WARNING! The following post is full of personal opinions (based on solid fact and years of research) and blatant historical revisionism! Read on at your own risk!
So. Last week I gave you a brief run-down of the High Middle Ages and what made it such a unique period in history. It was a time of political stability (inasmuch as politics can ever be stable), of economic prosperity, and cultural flowering. Yes, the same Middle Ages that people are always accusing of being narrow, dark, and barbaric. Those aren’t the Middle Ages I’m talking about.
No, if I had to move back in time to live somewhere further back than 200 years ago (because let’s face it, if I could go back in time to live I would have chosen to live in late Victorian England), I would have wanted to live in the England of Henry II.
One of these days I’ll tell you all about Henry II and what made him such a freakin’ awesome king. In a nutshell, he took a kingdom that had been crippled by bitter inter-family war and made it into one of the largest, most respected, and most prosperous kingdoms in all of Europe. Remember, when Henry II was king at least half of the kingdom he ruled was on what we think of as French soil. His marriage to Eleanor of Aquitaine, along with producing 10 children and enough drama to fuel several films and books, added the kingdom of Aquitaine to English possessions.But it wasn’t just the vast conquests of England that make me keen on living their during Henry II’s reign. Henry was focused on making his homeland strong. This was an era of enlightenment before the Renaissance. Oxford was officially recognized during Henry’s reign. Cambridge would be founded 20 years after his death. Education was being systematized and formalized. More importantly, it was happening. This wasn’t an era of mere subsistence. It was a time when thought and innovation was flourishing.
I might have liked to have been a nun living in an abbey in Henry’s reign. During this era if a woman wanted to excel at learning, if she wanted to be a great thinker and a doer of great good, she could be that person within the context of the Church. Remember, this was the era of Hildegard of Bingen, who was considered to be one of the greatest minds of her time. Kings of nations throughout Europe would write to Hildegard to hear her counsel on everything from faith to matters of state. They would come to her.
Or maybe I would have wanted to be a craftswoman. The High Middle Ages was an era of immense productivity in all sorts of crafts. With a booming economy came a demand for goods. And it wasn’t just men who made these goods. In fact, entire industries, like beer-making and spinning, were dominated by women. What’s more, during this era women were allowed to join certain guilds. They were also allowed to own their own shops and businesses in many areas. You could be a woman and still be an entrepreneur and respected member of society.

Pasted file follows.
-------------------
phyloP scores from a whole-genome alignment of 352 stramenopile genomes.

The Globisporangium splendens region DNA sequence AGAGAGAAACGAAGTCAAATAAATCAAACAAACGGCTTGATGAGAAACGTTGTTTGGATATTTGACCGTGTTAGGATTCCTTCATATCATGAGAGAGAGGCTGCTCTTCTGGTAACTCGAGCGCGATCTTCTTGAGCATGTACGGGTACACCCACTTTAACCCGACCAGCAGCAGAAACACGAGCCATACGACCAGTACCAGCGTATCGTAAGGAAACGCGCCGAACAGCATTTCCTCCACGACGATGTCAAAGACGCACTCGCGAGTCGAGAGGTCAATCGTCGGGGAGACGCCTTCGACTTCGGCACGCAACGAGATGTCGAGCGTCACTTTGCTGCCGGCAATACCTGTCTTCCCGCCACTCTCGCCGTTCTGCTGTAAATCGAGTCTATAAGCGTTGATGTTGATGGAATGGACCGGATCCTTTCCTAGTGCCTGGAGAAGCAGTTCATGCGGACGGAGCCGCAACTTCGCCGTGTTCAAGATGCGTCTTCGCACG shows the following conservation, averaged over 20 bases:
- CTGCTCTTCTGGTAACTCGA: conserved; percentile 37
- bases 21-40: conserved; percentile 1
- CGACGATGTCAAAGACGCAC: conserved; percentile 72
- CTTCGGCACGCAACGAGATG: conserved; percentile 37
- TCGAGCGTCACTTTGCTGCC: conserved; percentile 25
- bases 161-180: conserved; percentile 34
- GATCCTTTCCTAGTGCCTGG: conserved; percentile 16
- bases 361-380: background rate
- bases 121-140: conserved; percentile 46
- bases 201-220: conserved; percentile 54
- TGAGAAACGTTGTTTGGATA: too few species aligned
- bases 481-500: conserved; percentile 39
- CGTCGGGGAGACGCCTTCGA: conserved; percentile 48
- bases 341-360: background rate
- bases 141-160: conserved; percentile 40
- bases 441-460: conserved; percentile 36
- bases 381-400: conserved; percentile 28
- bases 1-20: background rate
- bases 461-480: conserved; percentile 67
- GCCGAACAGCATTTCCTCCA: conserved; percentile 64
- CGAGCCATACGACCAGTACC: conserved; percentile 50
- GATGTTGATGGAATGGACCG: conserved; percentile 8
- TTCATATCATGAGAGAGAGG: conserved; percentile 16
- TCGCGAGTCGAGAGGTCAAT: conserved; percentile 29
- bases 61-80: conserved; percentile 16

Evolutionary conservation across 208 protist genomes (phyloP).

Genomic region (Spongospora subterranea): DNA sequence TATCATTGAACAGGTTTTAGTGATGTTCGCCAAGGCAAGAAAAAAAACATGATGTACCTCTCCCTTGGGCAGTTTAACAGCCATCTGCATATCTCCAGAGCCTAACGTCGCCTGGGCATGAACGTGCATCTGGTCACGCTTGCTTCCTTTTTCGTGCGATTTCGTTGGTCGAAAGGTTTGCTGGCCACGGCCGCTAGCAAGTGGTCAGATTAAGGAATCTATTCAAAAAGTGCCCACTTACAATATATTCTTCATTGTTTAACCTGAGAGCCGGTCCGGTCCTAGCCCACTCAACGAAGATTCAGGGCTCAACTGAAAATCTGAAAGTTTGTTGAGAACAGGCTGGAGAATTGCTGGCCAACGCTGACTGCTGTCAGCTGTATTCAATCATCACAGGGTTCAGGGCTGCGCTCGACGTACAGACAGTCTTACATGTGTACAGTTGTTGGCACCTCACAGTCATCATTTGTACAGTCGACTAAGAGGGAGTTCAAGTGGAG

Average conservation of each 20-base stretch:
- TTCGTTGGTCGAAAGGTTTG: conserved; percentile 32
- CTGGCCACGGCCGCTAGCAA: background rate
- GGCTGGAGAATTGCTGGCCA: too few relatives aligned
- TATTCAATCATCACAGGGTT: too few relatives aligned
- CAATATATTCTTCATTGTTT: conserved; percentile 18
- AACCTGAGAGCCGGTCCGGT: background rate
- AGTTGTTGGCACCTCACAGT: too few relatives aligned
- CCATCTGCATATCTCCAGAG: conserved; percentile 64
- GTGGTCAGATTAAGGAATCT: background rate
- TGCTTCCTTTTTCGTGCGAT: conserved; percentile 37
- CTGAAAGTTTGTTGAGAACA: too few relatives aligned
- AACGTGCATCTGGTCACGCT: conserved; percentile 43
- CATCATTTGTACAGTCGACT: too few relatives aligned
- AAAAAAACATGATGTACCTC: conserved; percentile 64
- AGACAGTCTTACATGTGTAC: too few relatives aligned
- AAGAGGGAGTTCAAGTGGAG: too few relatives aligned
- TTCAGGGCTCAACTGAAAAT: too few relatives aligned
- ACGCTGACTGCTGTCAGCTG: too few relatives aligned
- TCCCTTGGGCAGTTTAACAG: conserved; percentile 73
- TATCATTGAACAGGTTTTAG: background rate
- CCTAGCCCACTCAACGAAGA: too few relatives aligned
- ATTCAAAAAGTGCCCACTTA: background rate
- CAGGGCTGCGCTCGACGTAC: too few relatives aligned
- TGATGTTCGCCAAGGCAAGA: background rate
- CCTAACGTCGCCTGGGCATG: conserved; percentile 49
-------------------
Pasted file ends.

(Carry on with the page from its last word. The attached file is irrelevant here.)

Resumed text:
You could also inherit property. It wasn’t until the era of the Black Death that inheritance laws were tightened to only allow men to inherit. During the High Middle Ages, if a man died without a male heir, his wife or daughters could inherit. In many cased daughters inherited along with sons. It wasn’t an equal inheritance, mind you, but it was far better than the Early Middle Ages or the Late Middle Ages. Or the 19th century, for that matter!
In fact, women such as Eleanor of Aquitaine herself inherited entire kingdoms. Eleanor was a queen in her own right long before she married Henry. She was so powerful as herself that Louis, the king of France, sought her hand in marriage long before Henry. She married him too, and a miserable match it was. The union was later dissolved and once again Eleanor became the most eligible woman in Europe. So banish the idea that medieval women were helpless pieces of property from your mind right now!
Now, of course, the thing that most people cringe and grimace about when it comes to moving back in time to the Middle Ages is the standard of living. And I’m not saying that medieval medicine was in any way comparable to modern medicine. Yes, a third of men died in battle or of battle wounds and a third of women died in childbirth. But it wasn’t as if there was no medical recourse for anything ever. And people ate healthier in the High Middle Ages (and had enough to eat, I might add, because it was a prosperous time), they got more exercise as a matter of course, and tobacco hadn’t been discovered yet.
People also tend to complain that life in the Middle Ages was dirty. Well, I’ve already ranted about that at length in this blog post. To summarize, cleanliness was, in fact, a major part of medieval life and people did bathe and understand basic hygiene.
All in all, I think it would have been a pretty sweet time to live in. Life was good, humanity was progressing in all sorts of ways at a faster rate than it had for centuries, and as far as they knew the future looked bright. So next time you’re tempted to use the term “medieval” to describe something backwards and awful, stop to remember that not all of those Middle Ages were all that bad.